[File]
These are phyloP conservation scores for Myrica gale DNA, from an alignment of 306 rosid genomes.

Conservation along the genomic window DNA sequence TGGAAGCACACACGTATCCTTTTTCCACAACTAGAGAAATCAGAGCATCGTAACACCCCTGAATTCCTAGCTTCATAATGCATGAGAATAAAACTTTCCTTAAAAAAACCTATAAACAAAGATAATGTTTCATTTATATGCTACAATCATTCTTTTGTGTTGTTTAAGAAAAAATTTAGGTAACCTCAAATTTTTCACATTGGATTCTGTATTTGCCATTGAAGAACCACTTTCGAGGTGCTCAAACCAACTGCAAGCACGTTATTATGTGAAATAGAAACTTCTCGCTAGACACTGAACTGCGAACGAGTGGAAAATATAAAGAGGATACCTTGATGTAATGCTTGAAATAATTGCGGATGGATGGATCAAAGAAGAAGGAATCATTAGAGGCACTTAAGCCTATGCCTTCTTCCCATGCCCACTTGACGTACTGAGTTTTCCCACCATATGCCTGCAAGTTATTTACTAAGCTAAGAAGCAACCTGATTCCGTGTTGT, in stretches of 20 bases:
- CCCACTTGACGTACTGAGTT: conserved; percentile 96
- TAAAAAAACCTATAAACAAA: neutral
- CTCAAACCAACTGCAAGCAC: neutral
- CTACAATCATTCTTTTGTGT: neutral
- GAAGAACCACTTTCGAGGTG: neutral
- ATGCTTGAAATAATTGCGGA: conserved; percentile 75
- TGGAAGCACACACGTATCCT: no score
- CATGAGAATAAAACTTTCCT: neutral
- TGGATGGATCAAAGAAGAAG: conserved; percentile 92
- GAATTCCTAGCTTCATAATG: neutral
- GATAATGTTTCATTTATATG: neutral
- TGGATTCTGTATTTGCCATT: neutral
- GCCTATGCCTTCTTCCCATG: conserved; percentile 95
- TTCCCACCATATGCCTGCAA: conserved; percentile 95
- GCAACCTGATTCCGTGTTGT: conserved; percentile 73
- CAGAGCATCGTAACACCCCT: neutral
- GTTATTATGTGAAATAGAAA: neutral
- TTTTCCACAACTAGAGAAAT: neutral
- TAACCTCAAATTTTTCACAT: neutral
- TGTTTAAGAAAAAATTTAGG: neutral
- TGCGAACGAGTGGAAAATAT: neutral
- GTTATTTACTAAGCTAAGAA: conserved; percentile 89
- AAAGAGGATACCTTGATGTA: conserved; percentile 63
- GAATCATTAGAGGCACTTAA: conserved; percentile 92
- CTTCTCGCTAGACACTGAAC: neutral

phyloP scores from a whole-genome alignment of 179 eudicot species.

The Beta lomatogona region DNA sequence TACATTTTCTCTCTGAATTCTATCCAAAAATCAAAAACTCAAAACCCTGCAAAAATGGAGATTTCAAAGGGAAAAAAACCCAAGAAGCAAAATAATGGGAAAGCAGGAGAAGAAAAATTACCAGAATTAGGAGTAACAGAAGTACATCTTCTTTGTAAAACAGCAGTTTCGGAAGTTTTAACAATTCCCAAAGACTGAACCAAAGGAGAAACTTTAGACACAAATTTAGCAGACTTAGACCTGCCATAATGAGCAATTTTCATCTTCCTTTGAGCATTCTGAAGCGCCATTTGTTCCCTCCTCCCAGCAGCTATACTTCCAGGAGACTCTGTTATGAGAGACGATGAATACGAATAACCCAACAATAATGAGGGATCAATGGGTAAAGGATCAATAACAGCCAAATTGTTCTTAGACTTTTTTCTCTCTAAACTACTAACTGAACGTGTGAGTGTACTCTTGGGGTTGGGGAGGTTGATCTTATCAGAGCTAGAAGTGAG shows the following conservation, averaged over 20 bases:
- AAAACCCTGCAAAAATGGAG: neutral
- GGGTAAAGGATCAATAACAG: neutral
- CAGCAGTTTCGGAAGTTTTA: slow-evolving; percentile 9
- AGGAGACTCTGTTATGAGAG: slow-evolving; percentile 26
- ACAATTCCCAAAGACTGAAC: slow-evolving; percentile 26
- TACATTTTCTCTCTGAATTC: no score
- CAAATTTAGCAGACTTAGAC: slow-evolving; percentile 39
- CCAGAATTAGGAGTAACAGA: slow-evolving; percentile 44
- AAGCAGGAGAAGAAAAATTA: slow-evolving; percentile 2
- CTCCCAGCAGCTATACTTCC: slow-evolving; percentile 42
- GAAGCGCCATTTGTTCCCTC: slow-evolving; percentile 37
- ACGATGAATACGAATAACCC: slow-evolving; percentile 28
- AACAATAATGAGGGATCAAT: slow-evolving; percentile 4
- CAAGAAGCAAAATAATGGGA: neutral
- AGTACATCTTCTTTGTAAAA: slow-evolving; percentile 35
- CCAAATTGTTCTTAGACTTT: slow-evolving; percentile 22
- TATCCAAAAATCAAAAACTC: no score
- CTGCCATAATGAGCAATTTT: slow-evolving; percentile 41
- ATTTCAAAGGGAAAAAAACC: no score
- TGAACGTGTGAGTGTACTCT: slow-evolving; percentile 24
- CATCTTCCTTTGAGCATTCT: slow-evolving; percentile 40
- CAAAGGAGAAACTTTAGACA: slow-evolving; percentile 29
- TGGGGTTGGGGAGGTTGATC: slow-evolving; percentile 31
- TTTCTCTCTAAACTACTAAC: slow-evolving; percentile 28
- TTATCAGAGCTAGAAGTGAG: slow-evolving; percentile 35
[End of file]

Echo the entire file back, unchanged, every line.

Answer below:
These are phyloP conservation scores for Myrica gale DNA, from an alignment of 306 rosid genomes.

Conservation along the genomic window DNA sequence TGGAAGCACACACGTATCCTTTTTCCACAACTAGAGAAATCAGAGCATCGTAACACCCCTGAATTCCTAGCTTCATAATGCATGAGAATAAAACTTTCCTTAAAAAAACCTATAAACAAAGATAATGTTTCATTTATATGCTACAATCATTCTTTTGTGTTGTTTAAGAAAAAATTTAGGTAACCTCAAATTTTTCACATTGGATTCTGTATTTGCCATTGAAGAACCACTTTCGAGGTGCTCAAACCAACTGCAAGCACGTTATTATGTGAAATAGAAACTTCTCGCTAGACACTGAACTGCGAACGAGTGGAAAATATAAAGAGGATACCTTGATGTAATGCTTGAAATAATTGCGGATGGATGGATCAAAGAAGAAGGAATCATTAGAGGCACTTAAGCCTATGCCTTCTTCCCATGCCCACTTGACGTACTGAGTTTTCCCACCATATGCCTGCAAGTTATTTACTAAGCTAAGAAGCAACCTGATTCCGTGTTGT, in stretches of 20 bases:
- CCCACTTGACGTACTGAGTT: conserved; percentile 96
- TAAAAAAACCTATAAACAAA: neutral
- CTCAAACCAACTGCAAGCAC: neutral
- CTACAATCATTCTTTTGTGT: neutral
- GAAGAACCACTTTCGAGGTG: neutral
- ATGCTTGAAATAATTGCGGA: conserved; percentile 75
- TGGAAGCACACACGTATCCT: no score
- CATGAGAATAAAACTTTCCT: neutral
- TGGATGGATCAAAGAAGAAG: conserved; percentile 92
- GAATTCCTAGCTTCATAATG: neutral
- GATAATGTTTCATTTATATG: neutral
- TGGATTCTGTATTTGCCATT: neutral
- GCCTATGCCTTCTTCCCATG: conserved; percentile 95
- TTCCCACCATATGCCTGCAA: conserved; percentile 95
- GCAACCTGATTCCGTGTTGT: conserved; percentile 73
- CAGAGCATCGTAACACCCCT: neutral
- GTTATTATGTGAAATAGAAA: neutral
- TTTTCCACAACTAGAGAAAT: neutral
- TAACCTCAAATTTTTCACAT: neutral
- TGTTTAAGAAAAAATTTAGG: neutral
- TGCGAACGAGTGGAAAATAT: neutral
- GTTATTTACTAAGCTAAGAA: conserved; percentile 89
- AAAGAGGATACCTTGATGTA: conserved; percentile 63
- GAATCATTAGAGGCACTTAA: conserved; percentile 92
- CTTCTCGCTAGACACTGAAC: neutral

phyloP scores from a whole-genome alignment of 179 eudicot species.

The Beta lomatogona region DNA sequence TACATTTTCTCTCTGAATTCTATCCAAAAATCAAAAACTCAAAACCCTGCAAAAATGGAGATTTCAAAGGGAAAAAAACCCAAGAAGCAAAATAATGGGAAAGCAGGAGAAGAAAAATTACCAGAATTAGGAGTAACAGAAGTACATCTTCTTTGTAAAACAGCAGTTTCGGAAGTTTTAACAATTCCCAAAGACTGAACCAAAGGAGAAACTTTAGACACAAATTTAGCAGACTTAGACCTGCCATAATGAGCAATTTTCATCTTCCTTTGAGCATTCTGAAGCGCCATTTGTTCCCTCCTCCCAGCAGCTATACTTCCAGGAGACTCTGTTATGAGAGACGATGAATACGAATAACCCAACAATAATGAGGGATCAATGGGTAAAGGATCAATAACAGCCAAATTGTTCTTAGACTTTTTTCTCTCTAAACTACTAACTGAACGTGTGAGTGTACTCTTGGGGTTGGGGAGGTTGATCTTATCAGAGCTAGAAGTGAG shows the following conservation, averaged over 20 bases:
- AAAACCCTGCAAAAATGGAG: neutral
- GGGTAAAGGATCAATAACAG: neutral
- CAGCAGTTTCGGAAGTTTTA: slow-evolving; percentile 9
- AGGAGACTCTGTTATGAGAG: slow-evolving; percentile 26
- ACAATTCCCAAAGACTGAAC: slow-evolving; percentile 26
- TACATTTTCTCTCTGAATTC: no score
- CAAATTTAGCAGACTTAGAC: slow-evolving; percentile 39
- CCAGAATTAGGAGTAACAGA: slow-evolving; percentile 44
- AAGCAGGAGAAGAAAAATTA: slow-evolving; percentile 2
- CTCCCAGCAGCTATACTTCC: slow-evolving; percentile 42
- GAAGCGCCATTTGTTCCCTC: slow-evolving; percentile 37
- ACGATGAATACGAATAACCC: slow-evolving; percentile 28
- AACAATAATGAGGGATCAAT: slow-evolving; percentile 4
- CAAGAAGCAAAATAATGGGA: neutral
- AGTACATCTTCTTTGTAAAA: slow-evolving; percentile 35
- CCAAATTGTTCTTAGACTTT: slow-evolving; percentile 22
- TATCCAAAAATCAAAAACTC: no score
- CTGCCATAATGAGCAATTTT: slow-evolving; percentile 41
- ATTTCAAAGGGAAAAAAACC: no score
- TGAACGTGTGAGTGTACTCT: slow-evolving; percentile 24
- CATCTTCCTTTGAGCATTCT: slow-evolving; percentile 40
- CAAAGGAGAAACTTTAGACA: slow-evolving; percentile 29
- TGGGGTTGGGGAGGTTGATC: slow-evolving; percentile 31
- TTTCTCTCTAAACTACTAAC: slow-evolving; percentile 28
- TTATCAGAGCTAGAAGTGAG: slow-evolving; percentile 35